KUWAIT CITY -- Secretary of State Colin Powell pledged Monday that "freedom will live and prosper in this part of the world" in spite of Iraqi President Saddam Hussein, whose forces were driven from Kuwait 10 years ago.
"Aggression will not stand," Powell said as he joined former President Bush and Norman Schwartzkopf, the U.S. commander in the Gulf War against Iraq, in honoring the 148 Americans killed in combat in the 1991 conflict.
They laid a wreath at the U.S. Embassy in tribute to the Americans who helped reverse Iraq's annexation of its smaller, oil-rich neighbor.
"The use of force was moral," Bush said under bright skies to an audience that included hundreds of U.S. troops who are on duty here to protect Kuwait from Iraqi threats.
The former president said he did not know if his son, President Bush, will send more troops here. But, he said, "the United States will never let Kuwait down."
Powell, who was chairman of the U.S. joint chiefs of staff, described the U.S. mission as one of combatting evil.
"We want the world to know our quarrel is not with the people of Iraq. It is with the regime in Baghdad," he said.
Powell's rhetorical campaign against Saddam was sweet music here. Kuwait, having felt the sting of Saddam, has kept its distance from Arab sentiments against U.N. sanctions against Baghdad.
"This was a guy who invaded a country that was not doing anything to him," Powell said Sunday as he condemned the Iraqi leader as a dictator who has been stripped of his "stings" by the Gulf War and world pressure in the years afterward.
Powell is trying to persuade the Arabs to maintain U.N. sanctions on Iraq, but is running into complaints the Iraqi people are suffering as a result of the economic restraints.
His arguments are that Saddam is at fault and that only about 20 percent of Iraq's oil revenue is used to help the Iraqi people.
From Kuwait, Powell took his case to Saudi Arabia with a visit to Syria later in the day his last stop in the region. He is likely to look into reports Syria is helping Iraq transport oil illegally.
In Syria, official newspapers Monday criticized what they called America's "double-standard" policy in the Middle East that on one hand sought to muster support for sanctions against Iraq and on the other backed Israeli policy toward Palestinians.
"Washington should play it fair. It should not side with Israeli aggressors on one hand, and play the part of supporter of U.N. resolutions against other nations on the other," the English-language Syria Times said in an editorial.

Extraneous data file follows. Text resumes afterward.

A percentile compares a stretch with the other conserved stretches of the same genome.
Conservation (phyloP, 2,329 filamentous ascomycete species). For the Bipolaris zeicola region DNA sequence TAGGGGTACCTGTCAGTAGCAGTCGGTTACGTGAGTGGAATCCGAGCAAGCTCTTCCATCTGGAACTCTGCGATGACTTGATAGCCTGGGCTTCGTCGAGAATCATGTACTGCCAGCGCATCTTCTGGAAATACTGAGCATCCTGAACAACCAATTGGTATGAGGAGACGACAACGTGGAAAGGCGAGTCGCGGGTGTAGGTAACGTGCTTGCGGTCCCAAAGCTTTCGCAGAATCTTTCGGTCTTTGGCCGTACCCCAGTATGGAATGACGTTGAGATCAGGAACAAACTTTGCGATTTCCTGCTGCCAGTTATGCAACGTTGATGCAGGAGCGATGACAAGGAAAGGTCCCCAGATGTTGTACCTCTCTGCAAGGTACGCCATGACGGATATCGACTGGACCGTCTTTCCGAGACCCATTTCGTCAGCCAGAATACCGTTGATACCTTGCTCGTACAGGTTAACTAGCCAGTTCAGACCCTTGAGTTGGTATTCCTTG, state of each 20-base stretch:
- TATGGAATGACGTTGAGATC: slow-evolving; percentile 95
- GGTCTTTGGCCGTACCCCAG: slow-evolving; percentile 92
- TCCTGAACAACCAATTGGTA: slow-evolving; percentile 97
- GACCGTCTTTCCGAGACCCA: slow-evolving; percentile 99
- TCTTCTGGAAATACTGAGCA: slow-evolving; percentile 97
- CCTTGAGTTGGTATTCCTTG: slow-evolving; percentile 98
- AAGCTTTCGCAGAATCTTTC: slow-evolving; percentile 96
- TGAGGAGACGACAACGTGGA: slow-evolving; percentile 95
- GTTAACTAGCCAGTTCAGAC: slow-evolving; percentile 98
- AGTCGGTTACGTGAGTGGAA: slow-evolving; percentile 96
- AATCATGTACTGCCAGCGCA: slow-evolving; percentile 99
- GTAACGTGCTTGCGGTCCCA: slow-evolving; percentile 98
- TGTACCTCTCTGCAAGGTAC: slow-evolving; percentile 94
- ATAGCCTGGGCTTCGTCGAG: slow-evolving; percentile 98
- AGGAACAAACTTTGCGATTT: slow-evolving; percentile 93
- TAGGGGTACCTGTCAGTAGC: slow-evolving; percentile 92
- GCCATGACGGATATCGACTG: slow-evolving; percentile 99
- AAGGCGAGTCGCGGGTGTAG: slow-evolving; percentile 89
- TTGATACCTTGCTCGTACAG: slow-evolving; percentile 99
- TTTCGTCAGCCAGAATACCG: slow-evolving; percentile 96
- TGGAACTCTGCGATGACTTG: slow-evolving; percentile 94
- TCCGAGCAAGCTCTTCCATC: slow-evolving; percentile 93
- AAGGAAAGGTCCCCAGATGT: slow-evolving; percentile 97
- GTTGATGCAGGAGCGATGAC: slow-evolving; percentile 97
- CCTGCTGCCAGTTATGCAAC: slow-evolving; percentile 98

On Sunday, Powell had endorsed a Palestinian demand by urging Israel to lift an economic "siege" of the West Bank and Gaza as soon as possible.
The constraints, which include a ban on Palestinian workers going to their jobs in Israel and the withholding of tax revenues, do nothing to improve the security situation, Powell said after a two-hour meeting with Yasser Arafat at his headquarters.
Israel, in an effort to stem attacks on its soldiers and civilians, is using economic pressure as well as firepower. Peace talks have been shelved, and Powell said it will be a long time before they resume.
Before seeing Arafat, Powell met Ariel Sharon in Jerusalem but evidently was unable to persuade Israel's incoming prime minister to ease that pressure. Still, Powell said the Bush administration's commitment to Israeli security was "rock-hard."
Before landing in Kuwait, Powell said Israelis and Palestinians are in touch with each other on security issues. "Whether that will bear fruit, I don't know."
On peacemaking, he described Sharon and Arafat as leaders looking down a long hallway, with a settlement at the end. "They have the keys," Powell said.
But, he said, "it's going to take some time before they get back to negotiations."
In continued West Bank violence Sunday, a Palestinian motorist was shot dead by Israeli soldiers and two Israeli motorists were shot and wounded.
Powell, on the second day of a six-country, four-day trek, went from the West Bank to Jordan, where he discussed Middle East peace and U.N. sanctions against Iraqi sanctions with King Abdullah.
Jordanian leaders have "a clear understanding Iraq's program of weapons of mass destruction has to be dealt with," Powell said en route to Kuwait. "They are solidly in line with what the U.N. has been doing, so I had a receptive answer."
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